• A surveillance system should be set up inside your house, complete with an ear-piercing alarm.
  • A home security system will also contact the police should you not be there or be rendered incapacitated by the intruder.
  • A would-be intruder will think twice before trying to penetrate your home upon sighting the security company’s decals and signs on your property.
  • Have a surveillance system protect the entire perimeter of your property.
  • Imagine you’re away from home and your smartphone alerts you that there’s an intruder on your property. This technology exists. Security cameras, upon detecting motion, can send an alert to your mobile device. The cameras can also set off a siren or lighting that would send an intruder running.
  • Not only can your smartphone receive an alert, but there are apps that allow you to view your home through your mobile.
  • If you have the money, or are resourceful, build a “panic room” aka “safe room”. Google it.

Robert Siciliano personal and home security specialist to BestHomeSecurityCompanys.com discussing burglar proofing your home on Fox Boston. Disclosures.

Kiddie Burglary Ring busted with 10-year-olds

Kids can be so cruel—at least when they kick in the doors of homes and rob people. At least three thieves were arrested for suspected involvement in a series of Southeast Austin burglaries.

3BOne is 18-year-old Erik Rene Marciel. Another of the juveniles is linked to up to 11 burglaries. The third robber is 10 years old, possibly related to an older suspect (a very logical deduction).

On Easter Sunday, Linda Narro’s door was kicked down by the home invaders who absconded with thousands of dollars’ worth of belongings.

More thieves in this string of crimes are believed to be out there, as police continue hunting them down. A child burglar gets probation as punishment. Hmmph. A convicted adult can get up to 10 years in prison.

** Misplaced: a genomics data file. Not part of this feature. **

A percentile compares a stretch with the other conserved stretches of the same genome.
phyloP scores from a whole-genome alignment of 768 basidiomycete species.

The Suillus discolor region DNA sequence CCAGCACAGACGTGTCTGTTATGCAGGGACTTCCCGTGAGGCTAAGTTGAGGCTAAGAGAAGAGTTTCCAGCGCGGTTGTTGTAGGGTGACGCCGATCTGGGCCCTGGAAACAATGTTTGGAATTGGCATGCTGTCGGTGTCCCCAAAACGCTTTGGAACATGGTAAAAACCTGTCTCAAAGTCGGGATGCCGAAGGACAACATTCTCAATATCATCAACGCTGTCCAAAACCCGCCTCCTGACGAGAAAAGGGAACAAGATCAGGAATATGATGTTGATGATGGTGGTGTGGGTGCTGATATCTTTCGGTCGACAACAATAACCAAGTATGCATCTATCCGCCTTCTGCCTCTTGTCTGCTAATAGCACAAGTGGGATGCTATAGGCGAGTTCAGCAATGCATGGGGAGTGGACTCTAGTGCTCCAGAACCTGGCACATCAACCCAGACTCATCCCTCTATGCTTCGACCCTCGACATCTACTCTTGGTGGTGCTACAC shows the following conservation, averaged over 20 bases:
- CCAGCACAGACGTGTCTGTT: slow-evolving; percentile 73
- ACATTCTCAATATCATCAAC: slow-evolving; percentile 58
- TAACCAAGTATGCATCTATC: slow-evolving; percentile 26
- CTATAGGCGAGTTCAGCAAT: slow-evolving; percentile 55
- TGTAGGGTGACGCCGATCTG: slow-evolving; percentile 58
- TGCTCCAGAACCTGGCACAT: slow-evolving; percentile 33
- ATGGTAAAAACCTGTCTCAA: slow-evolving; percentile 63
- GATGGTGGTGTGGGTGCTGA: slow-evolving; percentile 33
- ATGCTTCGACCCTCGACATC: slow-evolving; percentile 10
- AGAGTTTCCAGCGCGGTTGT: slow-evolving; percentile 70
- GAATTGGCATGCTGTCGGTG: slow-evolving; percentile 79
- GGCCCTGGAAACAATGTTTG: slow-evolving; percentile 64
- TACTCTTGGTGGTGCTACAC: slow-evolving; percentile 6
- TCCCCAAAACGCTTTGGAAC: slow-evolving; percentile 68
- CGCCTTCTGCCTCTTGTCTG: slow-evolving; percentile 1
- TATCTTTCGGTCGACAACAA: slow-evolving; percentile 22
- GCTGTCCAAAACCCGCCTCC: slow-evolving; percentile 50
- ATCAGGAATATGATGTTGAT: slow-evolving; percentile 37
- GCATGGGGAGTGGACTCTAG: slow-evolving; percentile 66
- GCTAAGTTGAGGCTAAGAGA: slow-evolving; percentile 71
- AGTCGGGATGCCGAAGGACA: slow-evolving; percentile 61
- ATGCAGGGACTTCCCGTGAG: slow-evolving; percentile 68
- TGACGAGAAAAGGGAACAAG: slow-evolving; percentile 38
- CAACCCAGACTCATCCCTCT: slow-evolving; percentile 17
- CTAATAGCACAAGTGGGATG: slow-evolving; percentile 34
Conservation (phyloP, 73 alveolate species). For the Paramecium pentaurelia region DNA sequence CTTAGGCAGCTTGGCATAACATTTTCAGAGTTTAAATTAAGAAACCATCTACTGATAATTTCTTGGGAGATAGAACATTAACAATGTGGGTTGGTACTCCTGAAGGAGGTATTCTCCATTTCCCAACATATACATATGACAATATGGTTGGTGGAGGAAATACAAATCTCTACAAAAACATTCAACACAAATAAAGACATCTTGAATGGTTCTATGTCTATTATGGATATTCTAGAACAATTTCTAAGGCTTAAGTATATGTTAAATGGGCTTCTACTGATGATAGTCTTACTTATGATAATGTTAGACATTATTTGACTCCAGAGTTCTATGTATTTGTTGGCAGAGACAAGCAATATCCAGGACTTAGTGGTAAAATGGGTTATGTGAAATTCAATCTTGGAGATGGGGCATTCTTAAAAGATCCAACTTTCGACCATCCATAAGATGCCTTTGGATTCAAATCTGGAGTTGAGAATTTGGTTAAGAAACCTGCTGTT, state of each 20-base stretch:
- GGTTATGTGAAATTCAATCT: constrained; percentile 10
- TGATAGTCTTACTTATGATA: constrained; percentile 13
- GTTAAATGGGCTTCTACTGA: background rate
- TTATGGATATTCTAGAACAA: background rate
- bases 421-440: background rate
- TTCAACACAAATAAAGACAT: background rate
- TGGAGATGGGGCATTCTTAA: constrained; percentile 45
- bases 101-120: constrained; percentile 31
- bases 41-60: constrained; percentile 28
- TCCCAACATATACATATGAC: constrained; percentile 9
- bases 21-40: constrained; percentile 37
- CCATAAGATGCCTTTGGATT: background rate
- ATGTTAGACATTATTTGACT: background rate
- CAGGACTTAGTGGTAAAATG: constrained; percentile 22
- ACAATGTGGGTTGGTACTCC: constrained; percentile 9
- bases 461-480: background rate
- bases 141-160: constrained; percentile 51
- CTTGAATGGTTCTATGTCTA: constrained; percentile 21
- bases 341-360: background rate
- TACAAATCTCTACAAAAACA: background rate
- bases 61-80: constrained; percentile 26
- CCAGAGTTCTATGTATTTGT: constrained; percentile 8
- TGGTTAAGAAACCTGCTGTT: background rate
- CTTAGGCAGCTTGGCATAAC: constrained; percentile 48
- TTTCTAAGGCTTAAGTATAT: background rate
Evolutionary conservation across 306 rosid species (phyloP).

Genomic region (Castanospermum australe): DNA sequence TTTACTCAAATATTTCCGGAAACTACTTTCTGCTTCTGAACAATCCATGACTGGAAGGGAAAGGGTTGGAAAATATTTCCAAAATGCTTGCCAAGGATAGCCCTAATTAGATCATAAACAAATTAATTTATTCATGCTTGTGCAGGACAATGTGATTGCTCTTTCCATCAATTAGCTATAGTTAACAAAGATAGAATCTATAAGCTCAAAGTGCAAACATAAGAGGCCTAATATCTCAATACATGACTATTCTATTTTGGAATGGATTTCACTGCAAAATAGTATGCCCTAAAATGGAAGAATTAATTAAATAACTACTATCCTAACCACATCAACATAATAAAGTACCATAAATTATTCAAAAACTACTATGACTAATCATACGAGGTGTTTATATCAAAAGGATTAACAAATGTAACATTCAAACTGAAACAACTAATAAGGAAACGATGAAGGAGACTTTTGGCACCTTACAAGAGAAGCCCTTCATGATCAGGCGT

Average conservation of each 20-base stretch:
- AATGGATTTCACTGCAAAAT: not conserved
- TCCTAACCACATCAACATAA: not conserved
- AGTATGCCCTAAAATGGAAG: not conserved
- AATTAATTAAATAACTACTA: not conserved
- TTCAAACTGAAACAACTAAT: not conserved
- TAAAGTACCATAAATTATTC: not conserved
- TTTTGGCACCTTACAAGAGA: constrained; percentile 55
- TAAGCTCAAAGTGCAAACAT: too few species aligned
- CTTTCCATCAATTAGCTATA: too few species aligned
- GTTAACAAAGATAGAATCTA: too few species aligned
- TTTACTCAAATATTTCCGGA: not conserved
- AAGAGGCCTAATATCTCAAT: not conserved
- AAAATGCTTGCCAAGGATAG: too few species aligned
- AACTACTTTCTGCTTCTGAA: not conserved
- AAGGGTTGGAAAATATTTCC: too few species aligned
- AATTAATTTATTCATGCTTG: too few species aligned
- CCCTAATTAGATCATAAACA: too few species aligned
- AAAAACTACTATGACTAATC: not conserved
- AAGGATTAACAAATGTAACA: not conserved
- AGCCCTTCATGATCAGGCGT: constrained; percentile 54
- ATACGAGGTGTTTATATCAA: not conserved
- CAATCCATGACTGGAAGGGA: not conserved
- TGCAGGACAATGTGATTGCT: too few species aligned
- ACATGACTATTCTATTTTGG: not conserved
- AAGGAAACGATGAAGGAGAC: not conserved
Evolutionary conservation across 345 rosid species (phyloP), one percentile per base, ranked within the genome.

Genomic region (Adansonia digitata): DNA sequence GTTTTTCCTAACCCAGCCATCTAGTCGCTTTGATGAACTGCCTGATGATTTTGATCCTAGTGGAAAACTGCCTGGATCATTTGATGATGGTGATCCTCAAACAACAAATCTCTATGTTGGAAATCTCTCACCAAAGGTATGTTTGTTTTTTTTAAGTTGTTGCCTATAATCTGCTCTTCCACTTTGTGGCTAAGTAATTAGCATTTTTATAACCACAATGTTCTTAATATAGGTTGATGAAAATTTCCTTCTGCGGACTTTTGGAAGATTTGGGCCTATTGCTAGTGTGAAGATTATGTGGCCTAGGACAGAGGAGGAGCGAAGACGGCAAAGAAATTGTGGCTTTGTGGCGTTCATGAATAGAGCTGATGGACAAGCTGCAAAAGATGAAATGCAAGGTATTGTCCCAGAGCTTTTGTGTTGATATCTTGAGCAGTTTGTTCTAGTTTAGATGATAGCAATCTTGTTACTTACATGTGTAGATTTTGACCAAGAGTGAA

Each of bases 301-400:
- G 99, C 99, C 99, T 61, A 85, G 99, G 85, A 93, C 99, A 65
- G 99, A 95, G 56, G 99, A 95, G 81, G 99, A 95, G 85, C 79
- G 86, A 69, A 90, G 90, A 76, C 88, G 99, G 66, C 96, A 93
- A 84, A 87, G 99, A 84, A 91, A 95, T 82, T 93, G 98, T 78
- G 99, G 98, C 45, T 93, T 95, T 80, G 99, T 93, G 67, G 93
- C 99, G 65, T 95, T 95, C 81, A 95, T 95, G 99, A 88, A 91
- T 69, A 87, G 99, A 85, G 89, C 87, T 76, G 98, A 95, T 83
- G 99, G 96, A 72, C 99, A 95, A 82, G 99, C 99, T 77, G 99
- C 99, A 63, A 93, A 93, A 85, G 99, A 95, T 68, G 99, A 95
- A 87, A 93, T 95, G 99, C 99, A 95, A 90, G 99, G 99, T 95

It’s too easy to blame lack of supervision on 10-year-old robbers. Lack of supervision usually amounts to playing kickball in the street at midnight, not invading peoples’ homes and stealing.

Robbery Prevention

  • Hide valuables such as jewelry, preferably in a safe.
  • Inform the police of your travel plans.
  • Announce your vacation on social media—after you get back.
  • Lock all entries to your home even if you’re away for only a few minutes.
  • While you’re away on travel, arrange to have a trusted person park their car in your driveway.
  • Leaving an outside light on constantly, tells burglars you may not be home. Use an automatic timer instead.
  • If you’re away for lengthy periods, arrange for someone to mow your lawn.
  • Nobody should see you packing your car for a trip. Do so inside your garage with the door closed, or late at night in the dark.
  • Put a vacation hold on newspapers and mail.
  • Make sure your voicemail box has enough room so that it doesn’t become “full” when you’re away.

Robert Siciliano personal and home security specialist to BestHomeSecurityCompanys.com discussing burglar proofing your home on Fox Boston. Disclosures.